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Japan successfully launched on Friday a satellite that will monitor greenhouse
Japan successfully launched on Friday a satellite that will monitor greenhouse gases as part of global efforts to understand climate change, Japan's space agency said.

The Japan Aerospace Exploration Agency (JAXA) said that the Greenhouse Gases Observing Satellite "Ibuki" (GOSAT) blasted off at 12:54 p.m. local time (03:54 GMT) from the Tanegashima Space Center on board an H-IIA carrier rocket. The satellite separated from the rocket 16 minutes after liftoff.

Ibuki is the first satellite to gather information on the density of carbon dioxide and methane at 56,000 locations on Earth's surface, including over water.

The JAXA said on its website that Ibuki "is a collaborative project by JAXA, the National Institute for Environmental Studies (NIES) and the Ministry of the Environment (MOE) to provide the world's first satellite to observe global greenhouse gasses from space."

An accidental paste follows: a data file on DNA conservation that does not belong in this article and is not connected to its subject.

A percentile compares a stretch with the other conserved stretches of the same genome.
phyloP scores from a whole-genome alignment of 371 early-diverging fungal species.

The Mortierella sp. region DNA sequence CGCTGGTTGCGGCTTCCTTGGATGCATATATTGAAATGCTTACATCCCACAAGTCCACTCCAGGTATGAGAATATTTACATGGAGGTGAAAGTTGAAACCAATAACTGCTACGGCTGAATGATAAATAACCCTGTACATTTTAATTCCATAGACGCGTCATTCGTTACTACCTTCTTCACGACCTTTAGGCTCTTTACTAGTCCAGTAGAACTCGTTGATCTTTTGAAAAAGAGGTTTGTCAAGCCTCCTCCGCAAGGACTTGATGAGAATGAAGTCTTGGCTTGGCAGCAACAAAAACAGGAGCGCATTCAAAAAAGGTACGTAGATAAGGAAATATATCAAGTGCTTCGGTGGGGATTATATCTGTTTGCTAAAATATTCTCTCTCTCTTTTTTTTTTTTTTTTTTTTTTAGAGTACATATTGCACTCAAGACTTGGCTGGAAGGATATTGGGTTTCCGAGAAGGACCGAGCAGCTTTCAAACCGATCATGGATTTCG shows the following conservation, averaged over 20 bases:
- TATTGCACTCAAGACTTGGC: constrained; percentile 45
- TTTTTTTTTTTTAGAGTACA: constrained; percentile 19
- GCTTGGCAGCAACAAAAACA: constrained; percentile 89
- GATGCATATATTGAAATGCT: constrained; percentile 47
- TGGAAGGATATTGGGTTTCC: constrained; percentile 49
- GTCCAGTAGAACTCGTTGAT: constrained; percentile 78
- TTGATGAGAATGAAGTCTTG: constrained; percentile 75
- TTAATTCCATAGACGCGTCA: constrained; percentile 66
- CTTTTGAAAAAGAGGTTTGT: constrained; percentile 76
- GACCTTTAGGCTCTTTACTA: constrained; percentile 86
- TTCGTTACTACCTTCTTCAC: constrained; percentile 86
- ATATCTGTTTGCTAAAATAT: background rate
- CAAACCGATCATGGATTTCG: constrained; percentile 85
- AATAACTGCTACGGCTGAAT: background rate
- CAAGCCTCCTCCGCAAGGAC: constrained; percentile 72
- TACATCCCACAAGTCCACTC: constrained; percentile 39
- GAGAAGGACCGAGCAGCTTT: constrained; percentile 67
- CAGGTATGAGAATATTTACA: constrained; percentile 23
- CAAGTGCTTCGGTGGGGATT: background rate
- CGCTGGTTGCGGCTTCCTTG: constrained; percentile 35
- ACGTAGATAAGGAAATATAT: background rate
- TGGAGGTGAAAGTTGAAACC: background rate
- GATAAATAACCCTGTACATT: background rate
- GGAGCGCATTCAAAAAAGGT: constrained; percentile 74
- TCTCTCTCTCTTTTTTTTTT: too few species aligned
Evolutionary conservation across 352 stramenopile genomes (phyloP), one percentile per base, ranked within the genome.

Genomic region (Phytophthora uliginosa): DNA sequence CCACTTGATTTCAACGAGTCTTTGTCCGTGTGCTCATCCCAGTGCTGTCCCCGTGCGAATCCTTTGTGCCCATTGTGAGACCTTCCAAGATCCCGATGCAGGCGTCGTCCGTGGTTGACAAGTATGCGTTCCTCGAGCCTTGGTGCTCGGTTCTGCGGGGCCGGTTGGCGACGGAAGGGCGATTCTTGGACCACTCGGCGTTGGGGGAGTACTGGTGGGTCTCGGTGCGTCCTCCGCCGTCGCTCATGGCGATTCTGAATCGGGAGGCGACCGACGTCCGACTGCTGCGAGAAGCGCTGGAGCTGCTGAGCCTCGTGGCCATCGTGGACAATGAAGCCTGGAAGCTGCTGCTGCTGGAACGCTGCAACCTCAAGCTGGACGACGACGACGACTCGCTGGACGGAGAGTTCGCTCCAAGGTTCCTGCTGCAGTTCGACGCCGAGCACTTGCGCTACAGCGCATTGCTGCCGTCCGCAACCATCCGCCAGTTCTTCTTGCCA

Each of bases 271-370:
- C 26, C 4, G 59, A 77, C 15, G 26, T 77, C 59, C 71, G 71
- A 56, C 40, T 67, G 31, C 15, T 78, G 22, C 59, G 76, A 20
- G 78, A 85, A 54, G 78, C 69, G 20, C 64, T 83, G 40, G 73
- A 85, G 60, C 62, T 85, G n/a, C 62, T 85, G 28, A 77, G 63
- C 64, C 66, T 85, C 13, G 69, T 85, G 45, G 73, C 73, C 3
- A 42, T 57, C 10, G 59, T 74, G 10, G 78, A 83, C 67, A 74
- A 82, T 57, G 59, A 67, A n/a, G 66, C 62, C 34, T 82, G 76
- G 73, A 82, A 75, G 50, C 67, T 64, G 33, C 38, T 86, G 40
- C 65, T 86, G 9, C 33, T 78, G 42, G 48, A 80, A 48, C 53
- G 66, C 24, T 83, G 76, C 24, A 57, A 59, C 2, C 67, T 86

"Data acquired by Ibuki will be utilized to learn the 'current' status of the Earth concerning global warming and to contribute to a better future for all mankind," the agency added.

The overwhelming consensus of climate change experts, environmental groups and organizations is that the climate change is caused by greenhouse gas emissions due to human activity, which is causing significant damage to the Earth, although a minority argues that the possible impact has not yet been proven.


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